Glances at the Macabre - Halloween 2021 Edition

Halloween is at the end of the week and people will be celebrating all things creepy, scary, and the like. Just like any other theme you can imagine, horror and the macabre have a long-standing tradition in art. Throw in cultural ideologies and the exploration of the super natural, and you have a firm branch in the art family tree. From Rembrandt to Pollack, and many in between, there’s a long history of artists depicting disturbing subject matter in their work. So, what better time of the year to highlight some of my personal favorites than the week of Halloween!

But before we dive into those examples, let’s lay out some of motivations that play a part of that subject matter. There’s a lot to unpack here, and I’m not going to write a dissertation on it, but I will touch upon a few of the more popular motivations behind the work.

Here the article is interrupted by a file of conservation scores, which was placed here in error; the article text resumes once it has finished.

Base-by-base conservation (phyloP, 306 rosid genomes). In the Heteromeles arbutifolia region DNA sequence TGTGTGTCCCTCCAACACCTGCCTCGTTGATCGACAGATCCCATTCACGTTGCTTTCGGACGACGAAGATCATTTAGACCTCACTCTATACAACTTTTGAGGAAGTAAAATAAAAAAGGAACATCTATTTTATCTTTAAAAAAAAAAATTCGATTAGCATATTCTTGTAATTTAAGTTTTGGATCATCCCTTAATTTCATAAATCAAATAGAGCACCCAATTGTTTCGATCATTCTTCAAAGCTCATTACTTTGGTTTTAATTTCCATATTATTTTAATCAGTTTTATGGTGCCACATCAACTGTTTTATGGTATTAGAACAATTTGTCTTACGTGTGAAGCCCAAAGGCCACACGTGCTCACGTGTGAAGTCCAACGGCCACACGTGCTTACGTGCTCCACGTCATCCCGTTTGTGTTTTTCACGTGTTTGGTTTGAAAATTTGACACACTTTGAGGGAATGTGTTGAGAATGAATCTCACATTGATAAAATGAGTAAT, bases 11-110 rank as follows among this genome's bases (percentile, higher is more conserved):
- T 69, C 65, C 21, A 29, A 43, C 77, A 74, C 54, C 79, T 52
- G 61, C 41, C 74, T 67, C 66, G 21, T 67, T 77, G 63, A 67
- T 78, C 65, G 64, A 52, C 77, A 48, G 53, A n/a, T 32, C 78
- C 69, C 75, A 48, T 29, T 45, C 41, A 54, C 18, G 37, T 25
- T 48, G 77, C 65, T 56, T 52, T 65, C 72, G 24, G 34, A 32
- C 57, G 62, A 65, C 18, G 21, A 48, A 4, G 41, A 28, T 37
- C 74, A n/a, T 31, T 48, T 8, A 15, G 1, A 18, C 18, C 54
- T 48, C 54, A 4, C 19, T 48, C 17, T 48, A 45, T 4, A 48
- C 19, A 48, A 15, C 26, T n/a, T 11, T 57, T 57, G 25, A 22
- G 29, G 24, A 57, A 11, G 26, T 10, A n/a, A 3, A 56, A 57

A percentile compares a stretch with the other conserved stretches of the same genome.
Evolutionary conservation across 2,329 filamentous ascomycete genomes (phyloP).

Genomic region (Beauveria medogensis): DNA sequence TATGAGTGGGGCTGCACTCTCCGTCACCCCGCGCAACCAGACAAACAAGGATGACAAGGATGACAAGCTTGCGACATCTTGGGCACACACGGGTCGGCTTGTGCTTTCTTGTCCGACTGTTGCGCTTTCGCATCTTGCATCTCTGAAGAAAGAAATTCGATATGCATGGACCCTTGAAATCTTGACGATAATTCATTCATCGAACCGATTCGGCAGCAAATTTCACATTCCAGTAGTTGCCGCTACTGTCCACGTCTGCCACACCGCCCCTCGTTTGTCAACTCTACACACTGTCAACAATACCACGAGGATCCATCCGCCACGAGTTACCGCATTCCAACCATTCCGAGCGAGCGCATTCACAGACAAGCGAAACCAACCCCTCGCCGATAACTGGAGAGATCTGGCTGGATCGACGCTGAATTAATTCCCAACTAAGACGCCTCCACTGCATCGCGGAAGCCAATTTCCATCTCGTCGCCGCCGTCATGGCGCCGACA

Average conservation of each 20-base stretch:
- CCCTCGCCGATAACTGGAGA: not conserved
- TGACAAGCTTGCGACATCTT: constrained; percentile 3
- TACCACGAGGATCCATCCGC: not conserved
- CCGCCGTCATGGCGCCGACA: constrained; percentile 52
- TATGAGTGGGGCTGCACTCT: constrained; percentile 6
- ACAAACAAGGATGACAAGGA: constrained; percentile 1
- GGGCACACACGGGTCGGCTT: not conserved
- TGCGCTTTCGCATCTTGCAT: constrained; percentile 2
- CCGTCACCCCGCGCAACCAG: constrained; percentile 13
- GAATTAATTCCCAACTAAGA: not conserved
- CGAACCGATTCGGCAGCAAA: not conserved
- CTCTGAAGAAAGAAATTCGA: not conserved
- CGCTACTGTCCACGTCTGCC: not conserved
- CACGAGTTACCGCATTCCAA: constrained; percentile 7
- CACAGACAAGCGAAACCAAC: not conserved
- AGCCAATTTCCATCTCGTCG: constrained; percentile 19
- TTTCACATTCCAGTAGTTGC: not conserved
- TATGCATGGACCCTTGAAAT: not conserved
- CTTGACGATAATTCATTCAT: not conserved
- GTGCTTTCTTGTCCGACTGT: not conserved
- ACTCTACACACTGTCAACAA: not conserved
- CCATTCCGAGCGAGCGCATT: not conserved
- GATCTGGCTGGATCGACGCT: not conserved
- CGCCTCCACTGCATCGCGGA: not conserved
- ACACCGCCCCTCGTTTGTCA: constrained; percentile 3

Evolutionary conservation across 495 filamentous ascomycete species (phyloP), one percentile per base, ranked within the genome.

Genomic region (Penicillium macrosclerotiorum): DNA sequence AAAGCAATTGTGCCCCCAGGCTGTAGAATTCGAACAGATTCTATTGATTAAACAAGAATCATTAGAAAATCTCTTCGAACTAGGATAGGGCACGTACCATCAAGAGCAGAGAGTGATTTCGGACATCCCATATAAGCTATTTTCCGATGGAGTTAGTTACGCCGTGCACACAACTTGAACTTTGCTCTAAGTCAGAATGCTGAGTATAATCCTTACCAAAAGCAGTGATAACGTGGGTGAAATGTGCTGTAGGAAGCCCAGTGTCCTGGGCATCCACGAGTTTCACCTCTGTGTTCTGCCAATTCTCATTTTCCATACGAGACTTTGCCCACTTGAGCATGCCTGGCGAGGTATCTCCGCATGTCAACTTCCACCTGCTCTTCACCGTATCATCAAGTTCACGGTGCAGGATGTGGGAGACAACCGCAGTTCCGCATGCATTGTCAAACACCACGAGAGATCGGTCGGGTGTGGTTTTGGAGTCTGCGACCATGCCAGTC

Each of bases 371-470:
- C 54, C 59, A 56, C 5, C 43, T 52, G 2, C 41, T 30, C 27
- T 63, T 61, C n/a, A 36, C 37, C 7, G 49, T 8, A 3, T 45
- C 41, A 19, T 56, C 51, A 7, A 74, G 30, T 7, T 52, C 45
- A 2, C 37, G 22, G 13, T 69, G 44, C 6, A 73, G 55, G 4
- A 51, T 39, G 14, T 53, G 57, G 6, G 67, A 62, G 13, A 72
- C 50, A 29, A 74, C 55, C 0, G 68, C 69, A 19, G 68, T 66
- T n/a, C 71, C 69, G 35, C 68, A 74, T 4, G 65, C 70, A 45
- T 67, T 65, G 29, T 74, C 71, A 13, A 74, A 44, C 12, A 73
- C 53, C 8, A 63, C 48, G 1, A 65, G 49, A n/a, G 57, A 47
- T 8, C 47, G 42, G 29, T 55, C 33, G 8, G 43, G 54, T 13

Let start quickly from the beginning. I mean all the way back to the caves of Lascaux and the earliest know cave drawings. Individuals would etch and scratch out things they feared and things they couldn’t explain, along with the animals that they saw every day. Flash forward thousands of years later, Egyptians would portray deities as animal forms that would watch over your souls and shepherd your spirit into the afterlife.